185 posts • joined 27 Sep 2010
Re: Prior art ?
Quite apart from the good point you have made, please have an up-vote for the use of the word 'nincompoops'. Bravo sir! :-)
So they've not patented...
Windows then? ;-)
Re: Email that I jut got from CW
A spare disk? Are they saying they didn't have a HDD onsite for this (assumed) server?
Has it really been that long?
Man, I'm getting old. I remember my school writing letters of condolence to Regan when Challenger exploded too.
Brave people pushing the human race forward - their efforts should never be forgotten and their memory should not be disgraced by never trying again.
Do we *need* to be this connected?
I love gadgets and will always be interested in them. But the more I see stuff like this the more I think "Are we not just over-connected?" how much info is *too* much info?
They are out there...
It's just the majors have quit the market there are options out there:
H6 10 Inch Notebook Android 4.0.3 4GB Laptop PC Black (http://www.pandawill.com/catalog/product/view/id/45080/s/h6-10-inch-notebook-android-403-1g-ram-4gb-laptop-pc-black-p65515/)
MTL0701W 7 Inch Notebook Android 4.0.3 4GB HDMI Laptop PC White (http://www.pandawill.com/mtl0701w-7-inch-notebook-android-403-4gb-hdmi-laptop-pc-white-p71558.html)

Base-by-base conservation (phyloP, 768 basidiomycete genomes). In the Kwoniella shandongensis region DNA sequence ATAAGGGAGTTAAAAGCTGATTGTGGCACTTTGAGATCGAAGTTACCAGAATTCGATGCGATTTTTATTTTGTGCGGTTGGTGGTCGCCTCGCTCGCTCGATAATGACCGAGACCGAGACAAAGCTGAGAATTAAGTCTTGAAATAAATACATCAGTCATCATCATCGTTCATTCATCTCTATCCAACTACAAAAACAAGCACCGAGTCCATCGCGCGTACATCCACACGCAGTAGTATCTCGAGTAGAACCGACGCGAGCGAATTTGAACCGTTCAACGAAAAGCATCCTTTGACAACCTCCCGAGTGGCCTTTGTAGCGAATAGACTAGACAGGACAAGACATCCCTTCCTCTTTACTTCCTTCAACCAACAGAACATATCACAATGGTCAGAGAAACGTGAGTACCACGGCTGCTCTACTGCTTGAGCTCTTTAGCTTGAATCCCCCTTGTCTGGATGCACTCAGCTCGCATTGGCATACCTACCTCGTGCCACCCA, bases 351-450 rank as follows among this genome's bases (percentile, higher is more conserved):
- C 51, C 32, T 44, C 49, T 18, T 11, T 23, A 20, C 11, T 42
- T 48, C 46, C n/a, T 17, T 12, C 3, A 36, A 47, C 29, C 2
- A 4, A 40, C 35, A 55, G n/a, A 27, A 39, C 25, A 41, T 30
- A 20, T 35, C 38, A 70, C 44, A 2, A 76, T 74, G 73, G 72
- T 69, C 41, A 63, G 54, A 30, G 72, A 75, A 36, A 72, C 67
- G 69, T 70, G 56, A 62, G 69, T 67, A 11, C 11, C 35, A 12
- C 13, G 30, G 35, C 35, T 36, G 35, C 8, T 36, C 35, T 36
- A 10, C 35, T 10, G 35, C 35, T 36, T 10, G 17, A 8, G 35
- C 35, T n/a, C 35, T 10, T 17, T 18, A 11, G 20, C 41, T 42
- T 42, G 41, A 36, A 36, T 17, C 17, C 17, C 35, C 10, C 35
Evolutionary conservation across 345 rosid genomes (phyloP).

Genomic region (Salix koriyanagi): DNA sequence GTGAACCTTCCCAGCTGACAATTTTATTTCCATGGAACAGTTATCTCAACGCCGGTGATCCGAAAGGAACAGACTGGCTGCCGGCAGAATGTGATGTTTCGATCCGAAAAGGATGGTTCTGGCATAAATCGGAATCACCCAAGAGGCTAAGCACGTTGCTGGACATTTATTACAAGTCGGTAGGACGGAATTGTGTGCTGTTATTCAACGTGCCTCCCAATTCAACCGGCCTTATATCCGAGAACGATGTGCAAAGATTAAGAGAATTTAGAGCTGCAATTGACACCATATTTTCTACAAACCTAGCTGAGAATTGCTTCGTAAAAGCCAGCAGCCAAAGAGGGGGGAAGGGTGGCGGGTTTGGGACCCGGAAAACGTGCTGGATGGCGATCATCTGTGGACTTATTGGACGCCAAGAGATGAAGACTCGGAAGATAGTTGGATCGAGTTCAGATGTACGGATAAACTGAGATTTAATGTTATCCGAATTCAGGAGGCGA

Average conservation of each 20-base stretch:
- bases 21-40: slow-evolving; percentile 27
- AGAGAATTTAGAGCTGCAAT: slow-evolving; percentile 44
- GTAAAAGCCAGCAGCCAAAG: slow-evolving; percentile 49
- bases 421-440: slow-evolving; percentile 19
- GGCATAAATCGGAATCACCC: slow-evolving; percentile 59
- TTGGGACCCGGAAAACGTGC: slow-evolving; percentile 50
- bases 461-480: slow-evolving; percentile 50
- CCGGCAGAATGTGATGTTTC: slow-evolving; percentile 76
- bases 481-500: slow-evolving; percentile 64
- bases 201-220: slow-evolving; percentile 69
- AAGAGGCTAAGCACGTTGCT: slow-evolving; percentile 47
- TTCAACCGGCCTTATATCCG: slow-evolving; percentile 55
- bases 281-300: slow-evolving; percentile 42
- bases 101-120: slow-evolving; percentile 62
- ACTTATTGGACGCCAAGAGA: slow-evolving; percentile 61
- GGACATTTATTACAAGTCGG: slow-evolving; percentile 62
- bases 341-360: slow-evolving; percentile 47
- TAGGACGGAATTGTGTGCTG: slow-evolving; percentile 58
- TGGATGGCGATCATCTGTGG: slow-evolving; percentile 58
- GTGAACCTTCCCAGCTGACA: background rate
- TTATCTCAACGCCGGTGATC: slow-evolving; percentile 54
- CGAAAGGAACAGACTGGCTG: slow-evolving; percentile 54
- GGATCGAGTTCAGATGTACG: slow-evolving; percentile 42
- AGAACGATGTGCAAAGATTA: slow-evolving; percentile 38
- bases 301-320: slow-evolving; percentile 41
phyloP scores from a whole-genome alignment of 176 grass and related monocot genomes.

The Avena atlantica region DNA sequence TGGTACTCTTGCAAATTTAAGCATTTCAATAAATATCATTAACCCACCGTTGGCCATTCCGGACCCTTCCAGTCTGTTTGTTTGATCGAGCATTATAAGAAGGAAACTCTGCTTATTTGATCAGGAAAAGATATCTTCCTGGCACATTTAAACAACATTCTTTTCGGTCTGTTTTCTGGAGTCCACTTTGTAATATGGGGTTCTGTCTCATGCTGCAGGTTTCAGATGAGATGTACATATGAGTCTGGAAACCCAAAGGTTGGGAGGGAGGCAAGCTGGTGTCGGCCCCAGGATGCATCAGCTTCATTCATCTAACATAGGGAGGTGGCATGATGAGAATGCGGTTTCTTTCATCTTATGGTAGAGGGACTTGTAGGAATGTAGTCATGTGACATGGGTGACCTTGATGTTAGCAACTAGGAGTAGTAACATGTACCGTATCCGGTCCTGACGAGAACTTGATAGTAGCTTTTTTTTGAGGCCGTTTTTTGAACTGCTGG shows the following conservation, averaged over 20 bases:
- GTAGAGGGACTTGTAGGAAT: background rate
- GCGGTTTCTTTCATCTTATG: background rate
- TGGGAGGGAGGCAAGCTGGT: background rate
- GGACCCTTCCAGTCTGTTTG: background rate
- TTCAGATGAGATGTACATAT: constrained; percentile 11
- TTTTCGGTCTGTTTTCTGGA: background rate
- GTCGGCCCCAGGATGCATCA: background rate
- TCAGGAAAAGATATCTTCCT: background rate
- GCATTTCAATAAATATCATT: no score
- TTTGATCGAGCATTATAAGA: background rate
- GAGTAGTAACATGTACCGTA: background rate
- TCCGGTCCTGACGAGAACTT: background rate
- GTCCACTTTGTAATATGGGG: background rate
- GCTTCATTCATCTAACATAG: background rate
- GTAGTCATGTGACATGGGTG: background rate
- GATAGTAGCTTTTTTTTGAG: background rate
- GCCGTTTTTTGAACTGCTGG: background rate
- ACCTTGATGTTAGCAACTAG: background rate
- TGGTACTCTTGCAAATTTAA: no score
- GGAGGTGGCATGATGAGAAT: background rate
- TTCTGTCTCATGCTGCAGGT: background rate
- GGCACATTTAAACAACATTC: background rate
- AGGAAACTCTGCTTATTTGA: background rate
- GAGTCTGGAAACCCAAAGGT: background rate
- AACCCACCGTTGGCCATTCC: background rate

The problem is expectation. Consumers generally want a device that does it all rather than a couple of devices that suit a particular usage. Trying to make the 'does it all' device at £200? No wonder the majors quit.
Re: selling data retail?
Ever? Yes. Back in the day retail was the only method other than mail order. If you mean was it a good idea since the advent of the internet? Then no, retail was always going to suffer the additional costs and so ultimatly wasn't going to be viable unless they added value in other ways (don't ask me, if I knew I'd be running my own store!).
Really struggling for words
How do you describe how vile these people are?
The only thing I can think of that would make me smile is if they pulled this shit on Liam Neeson...
"I don't know who you are. I don't know what you want. If you are looking for ransom, I can tell you I don't have money. But what I do have are a very particular set of skills; skills I have acquired over a very long career. Skills that make me a nightmare for people like you. If you stop this shit now, that'll be the end of it. I will not look for you, I will not pursue you. But if you don't, I will look for you, I will find you, and I will kill you."
As the Depeche Mode boys would say...
Enjoy the Silence
Re: A bargain
You're a prick. I've not met you but I've been told...
I like Excel, the only issue I have is with people using it as a feckin' database instead of using an actual DB. Having said that Access was\is horrible so I can see why this happened.
Getting away from Office